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Saturday, April 02 2011

Scientists say we commit the sin of "anthropomorphism" when we say an animal grieves; we are, after all, giving "human characteristics to things not human." I argue however, that they feel emotions as we do. One cannot hear Montoya's cries echo through the night and not understand that he is lonely, that he grieves.

He still calls for Sultan. He calls. He listens. He waits for a response. He calls again. It breaks my heart. Tonight I pulled him out and played with him.  It was therapy for both of us.

I open the stall door and invite him into the aisle. Like a overgrown dog, he eagerly bows, backs, and sidepasses for cookies. I pull out his hot pink brushes and rub him down.  His world is getting back in balance. The grinding of his teeth lulls me to a state of Here & Now as he munches the hay and I comb his tail. Three calico cats drop from the rafters to land in the hay beside him.  He gives no notice, happy instead, for the company. From time to time he turns and gazes at me, a mouth full of hay, and I remember him as a weanling again.  I have spent so many hours combing his mane, combing out the tangles, combing away my problems.  This horse has always been therapy for me.  Tonight we were therapy for each other.

I groom him. We play. And as I leave the barn, his cries echo through the night again.  


Posted by: forensicfarmgirl AT 10:43 pm   |  Permalink   |  6 Comments  |  Email
This brought tears to my eyes.
Posted by Lynn on 04/03/2011 - 08:21 AM
I don't know that they feel grief the way WE understand it, but they DO feel something.....I've seen it. They act different. Ferrets will grieve themselves to death when they lose a cagemate. The protocol in the ferret world now is to let the remaining animals see the body, sniff it, and say their goodbyes in their own animal-y way. Yes, Montoya needs some extra lovin' right now. I suspect you both need each other. Hugs.
Posted by Diane I. on 04/03/2011 - 09:26 AM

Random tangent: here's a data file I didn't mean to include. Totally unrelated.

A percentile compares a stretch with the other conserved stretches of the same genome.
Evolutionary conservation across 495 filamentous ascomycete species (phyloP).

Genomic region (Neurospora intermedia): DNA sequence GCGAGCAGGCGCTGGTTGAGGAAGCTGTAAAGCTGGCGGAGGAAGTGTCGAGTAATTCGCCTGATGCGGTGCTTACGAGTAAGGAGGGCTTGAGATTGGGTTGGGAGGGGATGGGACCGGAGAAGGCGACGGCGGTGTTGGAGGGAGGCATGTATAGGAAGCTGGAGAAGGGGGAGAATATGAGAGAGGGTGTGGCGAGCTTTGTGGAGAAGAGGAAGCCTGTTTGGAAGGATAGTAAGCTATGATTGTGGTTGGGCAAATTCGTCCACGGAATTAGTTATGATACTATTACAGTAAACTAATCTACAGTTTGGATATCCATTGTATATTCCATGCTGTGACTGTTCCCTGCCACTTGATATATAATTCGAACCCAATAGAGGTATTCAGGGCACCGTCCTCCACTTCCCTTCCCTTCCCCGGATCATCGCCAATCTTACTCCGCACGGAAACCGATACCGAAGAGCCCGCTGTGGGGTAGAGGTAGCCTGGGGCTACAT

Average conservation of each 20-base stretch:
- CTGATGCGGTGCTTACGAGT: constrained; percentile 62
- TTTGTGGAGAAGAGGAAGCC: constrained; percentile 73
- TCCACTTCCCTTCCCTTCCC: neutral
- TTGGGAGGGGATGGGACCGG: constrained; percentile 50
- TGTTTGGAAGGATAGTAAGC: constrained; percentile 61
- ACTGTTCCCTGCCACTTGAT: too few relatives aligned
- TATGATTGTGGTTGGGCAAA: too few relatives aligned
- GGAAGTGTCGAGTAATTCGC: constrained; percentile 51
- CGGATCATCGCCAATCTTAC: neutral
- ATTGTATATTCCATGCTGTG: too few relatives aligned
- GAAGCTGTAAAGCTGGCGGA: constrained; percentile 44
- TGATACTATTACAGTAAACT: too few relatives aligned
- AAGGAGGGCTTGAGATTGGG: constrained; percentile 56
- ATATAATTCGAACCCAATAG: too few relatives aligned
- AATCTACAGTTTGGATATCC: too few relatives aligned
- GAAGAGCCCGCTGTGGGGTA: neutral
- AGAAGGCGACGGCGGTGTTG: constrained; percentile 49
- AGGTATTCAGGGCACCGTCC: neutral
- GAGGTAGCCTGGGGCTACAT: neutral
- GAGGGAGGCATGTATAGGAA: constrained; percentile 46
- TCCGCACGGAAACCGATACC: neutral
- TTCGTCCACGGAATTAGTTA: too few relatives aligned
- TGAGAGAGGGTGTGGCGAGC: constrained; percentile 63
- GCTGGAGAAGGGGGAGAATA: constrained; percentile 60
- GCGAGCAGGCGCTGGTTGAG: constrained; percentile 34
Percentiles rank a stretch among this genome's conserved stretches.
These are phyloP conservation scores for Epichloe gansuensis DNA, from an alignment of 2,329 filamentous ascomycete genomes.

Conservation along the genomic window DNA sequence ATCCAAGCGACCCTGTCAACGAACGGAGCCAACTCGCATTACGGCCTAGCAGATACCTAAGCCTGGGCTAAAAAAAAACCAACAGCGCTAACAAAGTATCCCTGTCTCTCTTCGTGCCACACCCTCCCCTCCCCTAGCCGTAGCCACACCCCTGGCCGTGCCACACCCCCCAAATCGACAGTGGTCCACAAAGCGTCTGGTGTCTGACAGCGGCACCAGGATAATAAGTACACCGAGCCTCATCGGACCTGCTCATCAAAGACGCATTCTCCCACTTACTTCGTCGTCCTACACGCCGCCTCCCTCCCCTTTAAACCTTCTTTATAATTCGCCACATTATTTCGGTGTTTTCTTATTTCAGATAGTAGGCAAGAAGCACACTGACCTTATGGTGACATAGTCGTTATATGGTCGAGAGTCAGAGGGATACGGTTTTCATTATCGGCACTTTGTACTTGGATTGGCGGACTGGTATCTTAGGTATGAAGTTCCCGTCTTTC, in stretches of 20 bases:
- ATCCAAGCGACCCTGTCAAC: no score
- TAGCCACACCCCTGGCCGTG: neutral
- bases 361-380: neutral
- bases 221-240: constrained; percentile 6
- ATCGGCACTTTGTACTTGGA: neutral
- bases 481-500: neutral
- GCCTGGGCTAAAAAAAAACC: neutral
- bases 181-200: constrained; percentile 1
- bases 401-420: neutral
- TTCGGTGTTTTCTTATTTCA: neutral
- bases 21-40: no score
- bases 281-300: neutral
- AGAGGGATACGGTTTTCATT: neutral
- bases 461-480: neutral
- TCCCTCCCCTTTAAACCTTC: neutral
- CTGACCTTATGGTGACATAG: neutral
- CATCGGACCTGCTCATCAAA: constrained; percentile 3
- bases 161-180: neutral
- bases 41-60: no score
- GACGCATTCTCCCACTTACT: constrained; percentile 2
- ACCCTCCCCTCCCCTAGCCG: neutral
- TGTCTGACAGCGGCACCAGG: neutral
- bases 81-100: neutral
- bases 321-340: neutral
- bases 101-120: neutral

oh, they grieve in their ways and we do in ours - and grief comes and goes - over time. be gentle with yourself, and do what comforts you - and Montoya - and let the great circle of life keep moving on.
Posted by clairesmum on 04/03/2011 - 11:11 AM
They certainly feel the loss of a close buddy. When my 14 yr old QH/Morgan was put down because he had contracted rabies Willi called on and off for almost 2 weeks, even when I went out with him and did what you did with the brushing and being together. It makes me cry every time I think of it, but it happens with animals, I wouldn't change the time I spent with him
Posted by Libby on 04/04/2011 - 12:39 AM
I had room cats that lived together for over 15 years when one passed away we almost lost the other one, even now he won't go in the room he was in with his friend, if you say his buddy's name he perks up but he gets sad at so we try not to do that. He is now 21 and his friend passed away almost 5 years ago. I think animals feel emotion like we do they express love, sadness, fear, anger, happiness and frustration not the way we do obviously but I think they have those emotions too.
Posted by Gin'.a on 04/04/2011 - 08:23 PM
My Percharon stood by Vida the buckskin all night as she lay under her blanket. The big white mare gently nickered and seemed to cry for her paddock mate. It was very sad and she joined Vida about 6 months later,,,,that was 4 in about 12 months it was so empty for a long time. But their trees are growing huge and each reminds me of the horse or pony it was planted for.
Posted by Liz (Vic Aust) on 04/04/2011 - 11:44 PM

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